What causes tiny hemorrhages of blood vessels in the skin?
Capillaritis, also referred to as pigmented purpura, is a common skin condition in which tiny blood vessels just underneath the skin burst or haemorrhage, causing the appearance of tiny red dots on the skin's surface. The broken blood vessels may sometimes have a speckled appearance, or be grouped together.
It typically takes a few days to weeks for them to dissipate.
Sometimes a reaction to food or certain medications can cause an outbreak of capillaritis. Use of anti-inflammatory drugs, such as ibuprofen or aspirin, has been linked to the development of the condition. Excessive exercise has been known to cause capillaritis as well. The only symptoms are the appearance of red dots and sometimes itching associated with them. In many individual cases, the cause is not known.
- Sometimes a reaction to food or certain medications can cause an outbreak of capillaritis.
- Use of anti-inflammatory drugs, such as ibuprofen or aspirin, has been linked to the development of the condition.
According to dermnetnz.com, Schamberg's disease, a skin disease that affects pigment, is the most common cause of capillaritis. It is characterised by brownish-red patches, flush against the skin, with more of a speckled appearance. These patches may appear on any part of the body, though more commonly on the legs.
As mentioned, exercise may cause capillaritis. The capillaritis develops mainly in the ankles or lower legs after exercise that is strenuous or of long duration. Golfers may develop this condition, as can basketball players or long-distance runners, and instances increase in frequency during warm weather. The spots fade to brown within a few days until they disappear.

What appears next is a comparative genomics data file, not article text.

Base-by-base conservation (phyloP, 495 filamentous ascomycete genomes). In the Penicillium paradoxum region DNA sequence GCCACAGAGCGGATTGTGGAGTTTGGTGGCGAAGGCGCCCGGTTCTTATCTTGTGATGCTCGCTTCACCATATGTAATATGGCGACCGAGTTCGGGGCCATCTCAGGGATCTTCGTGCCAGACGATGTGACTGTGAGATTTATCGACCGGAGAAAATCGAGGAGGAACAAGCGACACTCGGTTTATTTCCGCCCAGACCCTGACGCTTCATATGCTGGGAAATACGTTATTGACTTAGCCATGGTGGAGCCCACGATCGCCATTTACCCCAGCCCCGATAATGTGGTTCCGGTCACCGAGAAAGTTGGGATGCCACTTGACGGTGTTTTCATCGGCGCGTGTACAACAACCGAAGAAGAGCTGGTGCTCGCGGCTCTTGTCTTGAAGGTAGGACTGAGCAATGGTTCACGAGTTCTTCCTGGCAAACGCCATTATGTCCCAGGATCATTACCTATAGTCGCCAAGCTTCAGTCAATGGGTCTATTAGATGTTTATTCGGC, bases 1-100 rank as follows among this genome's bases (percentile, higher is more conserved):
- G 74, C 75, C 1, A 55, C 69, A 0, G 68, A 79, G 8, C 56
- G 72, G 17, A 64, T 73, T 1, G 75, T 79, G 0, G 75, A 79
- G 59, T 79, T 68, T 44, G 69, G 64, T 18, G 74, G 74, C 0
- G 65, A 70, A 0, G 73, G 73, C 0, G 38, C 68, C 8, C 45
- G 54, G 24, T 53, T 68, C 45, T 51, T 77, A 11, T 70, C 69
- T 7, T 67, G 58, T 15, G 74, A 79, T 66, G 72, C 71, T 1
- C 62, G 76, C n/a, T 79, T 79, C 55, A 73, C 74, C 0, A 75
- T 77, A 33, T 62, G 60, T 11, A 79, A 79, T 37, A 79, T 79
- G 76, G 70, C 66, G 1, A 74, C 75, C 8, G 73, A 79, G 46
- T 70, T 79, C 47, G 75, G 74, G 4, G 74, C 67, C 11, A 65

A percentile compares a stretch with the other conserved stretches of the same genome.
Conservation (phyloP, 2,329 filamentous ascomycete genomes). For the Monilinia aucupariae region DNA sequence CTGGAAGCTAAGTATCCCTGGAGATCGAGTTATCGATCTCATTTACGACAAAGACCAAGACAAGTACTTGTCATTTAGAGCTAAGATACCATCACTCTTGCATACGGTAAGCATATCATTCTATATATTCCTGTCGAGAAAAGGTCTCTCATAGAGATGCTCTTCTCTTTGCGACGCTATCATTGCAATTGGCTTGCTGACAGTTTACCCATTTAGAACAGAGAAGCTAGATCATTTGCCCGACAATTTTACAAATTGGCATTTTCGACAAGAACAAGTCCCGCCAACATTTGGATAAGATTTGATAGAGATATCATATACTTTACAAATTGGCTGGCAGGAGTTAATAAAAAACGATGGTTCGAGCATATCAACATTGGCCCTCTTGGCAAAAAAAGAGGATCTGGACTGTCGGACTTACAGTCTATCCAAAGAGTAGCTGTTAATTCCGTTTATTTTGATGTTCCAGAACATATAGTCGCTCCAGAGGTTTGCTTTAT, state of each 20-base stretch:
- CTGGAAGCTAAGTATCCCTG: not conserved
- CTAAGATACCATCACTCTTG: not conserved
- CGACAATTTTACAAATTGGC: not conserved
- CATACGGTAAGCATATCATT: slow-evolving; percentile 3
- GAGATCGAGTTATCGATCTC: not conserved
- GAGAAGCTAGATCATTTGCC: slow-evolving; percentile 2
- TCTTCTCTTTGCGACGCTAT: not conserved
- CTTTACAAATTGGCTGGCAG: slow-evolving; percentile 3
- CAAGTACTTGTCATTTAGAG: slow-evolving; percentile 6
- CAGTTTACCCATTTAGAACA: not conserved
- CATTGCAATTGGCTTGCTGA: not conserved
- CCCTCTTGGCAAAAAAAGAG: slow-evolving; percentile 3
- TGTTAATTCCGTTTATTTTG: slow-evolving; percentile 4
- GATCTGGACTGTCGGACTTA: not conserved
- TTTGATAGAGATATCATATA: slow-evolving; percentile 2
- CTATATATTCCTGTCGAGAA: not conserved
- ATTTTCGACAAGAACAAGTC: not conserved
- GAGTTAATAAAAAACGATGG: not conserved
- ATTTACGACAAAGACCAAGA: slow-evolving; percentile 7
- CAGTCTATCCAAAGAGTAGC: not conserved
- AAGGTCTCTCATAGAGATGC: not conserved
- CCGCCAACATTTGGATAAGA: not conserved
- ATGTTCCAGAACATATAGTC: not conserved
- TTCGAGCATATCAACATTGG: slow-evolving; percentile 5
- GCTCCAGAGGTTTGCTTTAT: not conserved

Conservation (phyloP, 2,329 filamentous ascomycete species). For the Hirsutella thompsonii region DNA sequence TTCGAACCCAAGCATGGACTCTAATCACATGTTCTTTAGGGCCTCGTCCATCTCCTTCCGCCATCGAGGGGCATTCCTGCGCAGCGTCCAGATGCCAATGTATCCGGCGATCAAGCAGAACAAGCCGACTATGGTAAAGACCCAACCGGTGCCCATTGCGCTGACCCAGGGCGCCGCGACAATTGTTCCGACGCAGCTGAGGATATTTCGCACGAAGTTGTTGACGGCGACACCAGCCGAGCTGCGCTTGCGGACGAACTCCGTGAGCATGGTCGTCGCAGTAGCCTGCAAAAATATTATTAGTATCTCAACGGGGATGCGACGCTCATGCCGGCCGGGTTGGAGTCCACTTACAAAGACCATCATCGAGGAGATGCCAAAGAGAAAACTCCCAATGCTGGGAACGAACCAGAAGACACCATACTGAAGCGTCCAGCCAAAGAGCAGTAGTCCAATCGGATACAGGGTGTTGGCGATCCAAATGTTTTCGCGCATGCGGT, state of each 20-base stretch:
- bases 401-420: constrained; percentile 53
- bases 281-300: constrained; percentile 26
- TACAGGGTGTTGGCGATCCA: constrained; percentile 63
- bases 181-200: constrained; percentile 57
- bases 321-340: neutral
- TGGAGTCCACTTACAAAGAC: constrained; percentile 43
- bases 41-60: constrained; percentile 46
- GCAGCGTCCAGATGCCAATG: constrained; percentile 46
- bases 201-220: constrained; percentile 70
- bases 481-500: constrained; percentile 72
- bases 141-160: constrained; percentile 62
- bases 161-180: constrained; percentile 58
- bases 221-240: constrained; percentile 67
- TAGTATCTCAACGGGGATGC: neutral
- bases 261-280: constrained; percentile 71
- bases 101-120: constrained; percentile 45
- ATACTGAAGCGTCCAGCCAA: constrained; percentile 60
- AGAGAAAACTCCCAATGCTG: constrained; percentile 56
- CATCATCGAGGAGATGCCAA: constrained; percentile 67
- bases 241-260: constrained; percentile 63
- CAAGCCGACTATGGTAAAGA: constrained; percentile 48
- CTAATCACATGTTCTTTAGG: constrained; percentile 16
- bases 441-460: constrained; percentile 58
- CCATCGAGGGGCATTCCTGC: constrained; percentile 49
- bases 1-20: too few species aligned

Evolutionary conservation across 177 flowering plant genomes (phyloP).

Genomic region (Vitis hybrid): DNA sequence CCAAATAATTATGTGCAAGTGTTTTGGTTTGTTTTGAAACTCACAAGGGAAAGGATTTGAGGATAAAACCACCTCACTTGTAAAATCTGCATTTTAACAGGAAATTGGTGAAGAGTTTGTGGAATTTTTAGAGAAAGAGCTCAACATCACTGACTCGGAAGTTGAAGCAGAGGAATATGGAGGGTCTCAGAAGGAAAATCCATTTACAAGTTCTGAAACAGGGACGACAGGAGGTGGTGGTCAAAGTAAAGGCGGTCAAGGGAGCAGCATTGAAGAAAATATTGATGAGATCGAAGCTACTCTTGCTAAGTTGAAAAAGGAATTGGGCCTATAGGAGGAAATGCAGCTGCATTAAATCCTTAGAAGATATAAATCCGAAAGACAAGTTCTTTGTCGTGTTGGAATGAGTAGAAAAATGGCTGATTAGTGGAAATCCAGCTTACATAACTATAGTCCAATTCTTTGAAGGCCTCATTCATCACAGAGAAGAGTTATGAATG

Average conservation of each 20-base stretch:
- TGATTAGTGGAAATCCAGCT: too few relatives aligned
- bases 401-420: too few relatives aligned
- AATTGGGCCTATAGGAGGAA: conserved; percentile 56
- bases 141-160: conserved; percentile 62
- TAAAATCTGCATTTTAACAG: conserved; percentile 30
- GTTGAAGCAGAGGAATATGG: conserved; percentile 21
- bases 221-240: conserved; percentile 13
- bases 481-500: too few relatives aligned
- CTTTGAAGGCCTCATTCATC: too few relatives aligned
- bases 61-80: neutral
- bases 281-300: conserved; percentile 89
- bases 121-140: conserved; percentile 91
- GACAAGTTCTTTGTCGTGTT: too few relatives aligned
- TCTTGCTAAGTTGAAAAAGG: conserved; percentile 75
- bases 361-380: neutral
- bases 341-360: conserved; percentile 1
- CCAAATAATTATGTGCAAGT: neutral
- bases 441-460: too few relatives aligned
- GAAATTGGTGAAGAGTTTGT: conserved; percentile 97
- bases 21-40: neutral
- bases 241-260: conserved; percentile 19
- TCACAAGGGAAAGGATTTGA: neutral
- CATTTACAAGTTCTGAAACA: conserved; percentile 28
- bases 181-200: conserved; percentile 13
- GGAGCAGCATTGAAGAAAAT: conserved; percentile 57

- As mentioned, exercise may cause capillaritis.
- Golfers may develop this condition, as can basketball players or long-distance runners, and instances increase in frequency during warm weather.
Unfortunately, there are no cures for capillaritis. The best course of action is to try to identify what the cause of your capillaritis is and go from there. For example, dermatologychannel.net advises that if outbreaks seem to correlate with a medication, food or particular method of exercise, avoid those triggers.
You may get some minor relief from any itching by using topical treatments. For lower leg capillaritis, compression stockings may help lessen the severity. Laser surgery is not believed to have any effect on capillaritis.
Rebecca McClinton has been freelance writing since 2003. She currently works in a hospital pharmacy and maintains a hospital-wide web page for over 75 hospital administrative assistants. She received a degree in English from the University of New Hampshire. Due to her work at the hospital, she has experience in joint commission hospital accreditation practices.